A couple of years ago I invested in a pair of hearing aids. It was not an easy decision. I thought of hearing aids as a sign of weakness and I imagined myself being horribly self-conscious. Besides, my wife had gotten used to having to repeat herself and listening to the television at an uncomfortably high volume. I had gotten used to her exasperated expression and having closed-captions displayed prominently across the screen.
Then, I realized that it wasn’t really about me. I was having trouble hearing students in the classroom. A classroom is unlike a social situation in which I might nod politely at something someone said. Even if I hadn’t really heard the potentially witty bon mot tossed my way at a social gathering, there were other cues; such as facial expression or tone of voice that would telegraph what type of appropriate non-response I would need to muster.
The classroom is not a social gathering. If I ask a student a question I really need to hear the answer. If a student asks me a question, I need to be able to supply an appropriate response. This much is obvious but, what only gradually became obvious was that in far too many situations, with far too many students, when I asked them to repeat something they had said, they said something else.
It seems that students have become highly attuned to teacher responses and have come to learn that, in many situations, an instructor is not necessarily asking a student to repeat what they have said as much as they are giving them an opportunity to adjust their original answer. “So, you’re saying that Columbus sailed to the new world in 1692?” Becomes ‘code’ for “try again”. What dawned on me was, when I asked students to repeat themselves, they weren’t thinking “man, this guy’s really hard of hearing”. They were thinking they had supplied a wrong or incomplete answer and I was giving them a chance to make it right. This was particularly frustrating for me since their revised response didn’t help me to catch the words I missed first time around because the student had recalibrated and altered what they had said.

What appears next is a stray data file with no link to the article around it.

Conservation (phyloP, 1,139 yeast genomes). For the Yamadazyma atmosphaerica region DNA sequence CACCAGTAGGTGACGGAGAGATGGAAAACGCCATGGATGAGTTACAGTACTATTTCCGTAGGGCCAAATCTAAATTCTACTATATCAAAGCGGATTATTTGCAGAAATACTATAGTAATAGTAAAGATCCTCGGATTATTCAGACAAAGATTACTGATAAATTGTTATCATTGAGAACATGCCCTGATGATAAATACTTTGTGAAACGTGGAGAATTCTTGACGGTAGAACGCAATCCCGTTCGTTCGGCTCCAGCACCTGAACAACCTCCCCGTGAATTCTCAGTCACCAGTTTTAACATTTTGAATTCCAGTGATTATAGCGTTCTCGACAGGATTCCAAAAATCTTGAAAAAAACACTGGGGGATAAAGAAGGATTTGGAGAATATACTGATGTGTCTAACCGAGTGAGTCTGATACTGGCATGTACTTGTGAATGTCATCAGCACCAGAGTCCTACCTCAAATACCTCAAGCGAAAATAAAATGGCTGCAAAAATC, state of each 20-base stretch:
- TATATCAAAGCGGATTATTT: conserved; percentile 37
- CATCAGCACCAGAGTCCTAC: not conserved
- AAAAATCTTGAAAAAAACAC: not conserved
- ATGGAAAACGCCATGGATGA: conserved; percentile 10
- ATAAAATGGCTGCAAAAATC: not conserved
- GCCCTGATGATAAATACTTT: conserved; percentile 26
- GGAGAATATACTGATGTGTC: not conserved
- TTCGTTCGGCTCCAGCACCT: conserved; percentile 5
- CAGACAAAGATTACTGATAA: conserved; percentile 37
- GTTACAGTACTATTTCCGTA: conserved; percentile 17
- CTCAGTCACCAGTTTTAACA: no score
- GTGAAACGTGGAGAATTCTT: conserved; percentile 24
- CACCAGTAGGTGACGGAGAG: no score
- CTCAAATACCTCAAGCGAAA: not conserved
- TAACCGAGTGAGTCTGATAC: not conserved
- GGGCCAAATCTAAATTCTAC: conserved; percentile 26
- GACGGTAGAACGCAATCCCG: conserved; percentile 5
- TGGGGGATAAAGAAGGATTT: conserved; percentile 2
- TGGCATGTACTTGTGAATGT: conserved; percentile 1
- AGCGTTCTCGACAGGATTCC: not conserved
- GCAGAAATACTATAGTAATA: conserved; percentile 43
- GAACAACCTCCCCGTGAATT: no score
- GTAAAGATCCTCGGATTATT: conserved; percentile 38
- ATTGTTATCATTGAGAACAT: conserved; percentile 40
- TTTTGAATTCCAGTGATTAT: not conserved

The stop and start of classroom communications resulting from my hearing deficiency was actually torpedoing my efforts to orchestrate meaningful, free-flowing discussions. More troubling yet was that some students were more negatively impacted than others. Confident Amy in the front row, who spoke loudly and clearly, didn’t have a problem. I could hear her and provide any necessary feedback. No, it was Damien, who was already struggling with key concepts and was speaking quietly and uncertainly, that felt the full force of my hearing loss. By asking him to repeat himself I had effectively shut him down.
Room acoustics also impacted my ability to hear clearly in the classroom. One particular room, near the ventilation system was particularly frustrating because the air handler created a kind of ‘white noise’ that masked what was being said. The large lecture hall was an easier fix since there were microphones available in the room; although students seemed allergic to using microphones.
So I finally bit the bullet. The one thing I insisted on, when I chose my hearing aids, was that I could control them (volume, pitch, directionality) with my iPhone. It was a concession to my vanity. If I needed to raise the volume I wouldn’t have to fiddle around with little buttons near my ears. I could use my iPhone; which I was already using for other tasks such as controlling a slide deck.
So what happened? I was immediately able to hear questions and answers from almost all students. Of course, there were still some that spoke so softly that even my new bionic ears couldn’t capture what they were saying. I stopped disrupting the flow of discussion and was able to encourage the soft-spoken students; who after a while became less soft-spoken when they became more confident in what they were saying. A real added bonus was that I could hear my wife and have much more fluid conversations. I was also able to turn off closed captions on the television; except for the murder mystery series where everyone’s Welsh accent is so thick that closed captions are really subtitles. Finally, and much to my embarrassment, I realized that everyone, but me, had been able to hear the students in the large lecture class without them needing to use a microphone.